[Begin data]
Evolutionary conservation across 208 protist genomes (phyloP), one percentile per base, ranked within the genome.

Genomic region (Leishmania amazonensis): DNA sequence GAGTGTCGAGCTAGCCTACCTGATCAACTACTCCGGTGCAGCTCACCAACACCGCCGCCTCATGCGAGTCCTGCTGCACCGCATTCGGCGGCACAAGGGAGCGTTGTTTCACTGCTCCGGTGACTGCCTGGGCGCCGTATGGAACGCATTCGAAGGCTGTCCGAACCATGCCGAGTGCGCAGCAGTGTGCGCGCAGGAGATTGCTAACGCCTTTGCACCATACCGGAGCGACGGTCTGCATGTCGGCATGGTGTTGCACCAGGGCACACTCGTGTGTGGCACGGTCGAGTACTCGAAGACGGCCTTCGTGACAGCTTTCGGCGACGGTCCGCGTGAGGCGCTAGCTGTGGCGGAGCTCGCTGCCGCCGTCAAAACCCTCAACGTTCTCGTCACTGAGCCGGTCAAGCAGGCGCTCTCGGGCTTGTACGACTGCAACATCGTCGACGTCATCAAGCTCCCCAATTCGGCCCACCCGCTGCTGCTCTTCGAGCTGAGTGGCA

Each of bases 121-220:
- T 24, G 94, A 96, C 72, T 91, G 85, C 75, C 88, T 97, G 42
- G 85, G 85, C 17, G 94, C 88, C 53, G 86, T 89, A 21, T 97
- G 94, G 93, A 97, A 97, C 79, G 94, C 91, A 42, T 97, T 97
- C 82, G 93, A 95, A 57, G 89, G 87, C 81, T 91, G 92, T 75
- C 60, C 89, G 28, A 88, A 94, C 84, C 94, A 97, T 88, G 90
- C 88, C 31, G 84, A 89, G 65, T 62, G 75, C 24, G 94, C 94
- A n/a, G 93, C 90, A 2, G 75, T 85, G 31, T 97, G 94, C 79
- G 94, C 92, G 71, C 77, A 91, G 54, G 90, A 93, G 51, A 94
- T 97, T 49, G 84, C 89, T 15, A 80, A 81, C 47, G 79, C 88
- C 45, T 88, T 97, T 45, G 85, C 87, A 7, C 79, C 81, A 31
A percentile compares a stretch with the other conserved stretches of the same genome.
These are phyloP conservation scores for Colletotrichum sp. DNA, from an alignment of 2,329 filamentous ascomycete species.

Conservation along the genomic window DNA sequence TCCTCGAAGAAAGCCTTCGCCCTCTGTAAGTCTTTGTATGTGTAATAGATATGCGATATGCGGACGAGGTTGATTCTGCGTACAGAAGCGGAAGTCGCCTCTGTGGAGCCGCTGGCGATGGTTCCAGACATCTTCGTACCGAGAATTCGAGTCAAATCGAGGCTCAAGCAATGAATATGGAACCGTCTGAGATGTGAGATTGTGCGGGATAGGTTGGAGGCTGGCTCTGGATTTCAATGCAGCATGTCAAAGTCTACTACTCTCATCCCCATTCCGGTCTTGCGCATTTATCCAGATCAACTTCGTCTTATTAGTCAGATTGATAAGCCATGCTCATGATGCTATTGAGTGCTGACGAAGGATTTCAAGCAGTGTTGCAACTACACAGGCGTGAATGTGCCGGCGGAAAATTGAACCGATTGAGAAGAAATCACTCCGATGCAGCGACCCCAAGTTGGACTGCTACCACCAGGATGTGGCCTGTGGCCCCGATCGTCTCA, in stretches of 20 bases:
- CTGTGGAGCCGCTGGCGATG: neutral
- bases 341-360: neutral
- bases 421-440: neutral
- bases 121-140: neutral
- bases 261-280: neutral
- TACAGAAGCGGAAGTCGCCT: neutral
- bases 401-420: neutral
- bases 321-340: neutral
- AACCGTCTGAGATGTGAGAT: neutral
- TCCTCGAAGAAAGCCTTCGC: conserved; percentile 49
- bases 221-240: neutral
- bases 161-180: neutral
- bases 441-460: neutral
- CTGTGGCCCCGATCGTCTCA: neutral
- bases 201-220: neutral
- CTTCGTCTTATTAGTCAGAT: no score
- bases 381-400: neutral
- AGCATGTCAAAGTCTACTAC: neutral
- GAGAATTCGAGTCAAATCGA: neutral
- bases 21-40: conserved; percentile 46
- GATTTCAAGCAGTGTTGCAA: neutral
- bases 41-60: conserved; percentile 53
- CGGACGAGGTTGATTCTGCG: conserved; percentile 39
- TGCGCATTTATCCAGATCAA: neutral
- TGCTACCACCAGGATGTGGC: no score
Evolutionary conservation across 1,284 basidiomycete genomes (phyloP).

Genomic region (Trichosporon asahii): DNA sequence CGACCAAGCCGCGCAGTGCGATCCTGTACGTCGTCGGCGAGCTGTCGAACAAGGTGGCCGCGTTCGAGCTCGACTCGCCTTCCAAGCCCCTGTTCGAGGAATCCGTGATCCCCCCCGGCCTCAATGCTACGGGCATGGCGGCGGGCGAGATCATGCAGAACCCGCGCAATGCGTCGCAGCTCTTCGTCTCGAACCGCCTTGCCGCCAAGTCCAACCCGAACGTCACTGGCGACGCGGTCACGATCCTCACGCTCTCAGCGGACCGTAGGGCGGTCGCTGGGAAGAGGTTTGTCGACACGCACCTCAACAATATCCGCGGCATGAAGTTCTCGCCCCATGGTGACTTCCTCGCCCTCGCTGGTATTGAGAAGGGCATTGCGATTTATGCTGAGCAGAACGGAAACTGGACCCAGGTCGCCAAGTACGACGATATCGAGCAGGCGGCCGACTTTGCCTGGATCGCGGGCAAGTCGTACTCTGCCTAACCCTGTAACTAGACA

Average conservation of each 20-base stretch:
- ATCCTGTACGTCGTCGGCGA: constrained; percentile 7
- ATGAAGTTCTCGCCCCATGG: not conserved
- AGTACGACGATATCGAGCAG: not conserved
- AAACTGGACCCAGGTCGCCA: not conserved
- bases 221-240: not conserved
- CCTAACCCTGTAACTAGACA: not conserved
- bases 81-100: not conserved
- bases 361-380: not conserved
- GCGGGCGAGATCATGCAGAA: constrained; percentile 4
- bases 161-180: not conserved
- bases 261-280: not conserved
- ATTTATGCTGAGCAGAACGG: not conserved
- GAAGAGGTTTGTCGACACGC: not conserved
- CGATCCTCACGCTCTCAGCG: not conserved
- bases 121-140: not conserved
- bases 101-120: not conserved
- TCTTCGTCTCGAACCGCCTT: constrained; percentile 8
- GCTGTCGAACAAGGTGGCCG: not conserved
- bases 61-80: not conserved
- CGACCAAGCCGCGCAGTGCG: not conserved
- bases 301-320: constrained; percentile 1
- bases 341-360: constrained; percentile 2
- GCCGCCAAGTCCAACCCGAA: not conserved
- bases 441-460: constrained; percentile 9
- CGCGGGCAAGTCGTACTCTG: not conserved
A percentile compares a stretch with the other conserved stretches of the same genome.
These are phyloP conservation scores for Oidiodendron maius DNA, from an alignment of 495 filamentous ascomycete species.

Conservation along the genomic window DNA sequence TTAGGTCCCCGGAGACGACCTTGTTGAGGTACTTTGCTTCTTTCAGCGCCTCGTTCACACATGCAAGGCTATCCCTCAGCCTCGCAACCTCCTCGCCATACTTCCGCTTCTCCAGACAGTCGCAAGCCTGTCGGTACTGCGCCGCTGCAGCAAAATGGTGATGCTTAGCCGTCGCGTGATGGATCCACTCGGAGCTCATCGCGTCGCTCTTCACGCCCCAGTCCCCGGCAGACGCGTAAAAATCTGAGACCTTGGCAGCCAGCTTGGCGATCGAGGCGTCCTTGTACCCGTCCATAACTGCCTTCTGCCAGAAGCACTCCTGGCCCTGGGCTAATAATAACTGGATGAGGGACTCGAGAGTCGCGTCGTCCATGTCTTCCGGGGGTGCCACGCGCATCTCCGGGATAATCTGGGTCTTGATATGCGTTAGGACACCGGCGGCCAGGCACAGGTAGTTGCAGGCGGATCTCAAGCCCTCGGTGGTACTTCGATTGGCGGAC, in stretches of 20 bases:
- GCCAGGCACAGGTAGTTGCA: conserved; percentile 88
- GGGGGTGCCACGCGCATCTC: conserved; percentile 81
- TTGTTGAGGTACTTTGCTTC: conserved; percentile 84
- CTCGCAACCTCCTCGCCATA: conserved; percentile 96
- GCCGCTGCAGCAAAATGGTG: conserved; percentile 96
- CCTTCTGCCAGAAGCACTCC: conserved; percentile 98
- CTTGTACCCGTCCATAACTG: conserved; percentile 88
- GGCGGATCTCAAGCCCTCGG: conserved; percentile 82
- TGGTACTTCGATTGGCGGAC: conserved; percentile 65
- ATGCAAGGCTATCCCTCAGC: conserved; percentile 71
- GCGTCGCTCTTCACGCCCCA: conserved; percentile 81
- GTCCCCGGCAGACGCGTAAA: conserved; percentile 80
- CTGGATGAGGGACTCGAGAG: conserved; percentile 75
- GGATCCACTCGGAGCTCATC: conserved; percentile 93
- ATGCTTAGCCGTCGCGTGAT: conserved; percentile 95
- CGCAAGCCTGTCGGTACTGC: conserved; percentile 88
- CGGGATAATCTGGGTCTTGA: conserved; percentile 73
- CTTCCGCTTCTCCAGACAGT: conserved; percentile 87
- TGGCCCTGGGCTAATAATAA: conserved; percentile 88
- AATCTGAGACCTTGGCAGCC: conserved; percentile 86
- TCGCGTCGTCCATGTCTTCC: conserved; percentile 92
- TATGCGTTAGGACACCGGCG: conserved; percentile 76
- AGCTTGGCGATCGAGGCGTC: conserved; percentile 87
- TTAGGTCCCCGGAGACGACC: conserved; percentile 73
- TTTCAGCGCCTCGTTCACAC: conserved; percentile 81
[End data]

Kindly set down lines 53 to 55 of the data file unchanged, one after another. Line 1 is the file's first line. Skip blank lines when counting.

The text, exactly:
- GCGGGCGAGATCATGCAGAA: constrained; percentile 4
- bases 161-180: not conserved
- bases 261-280: not conserved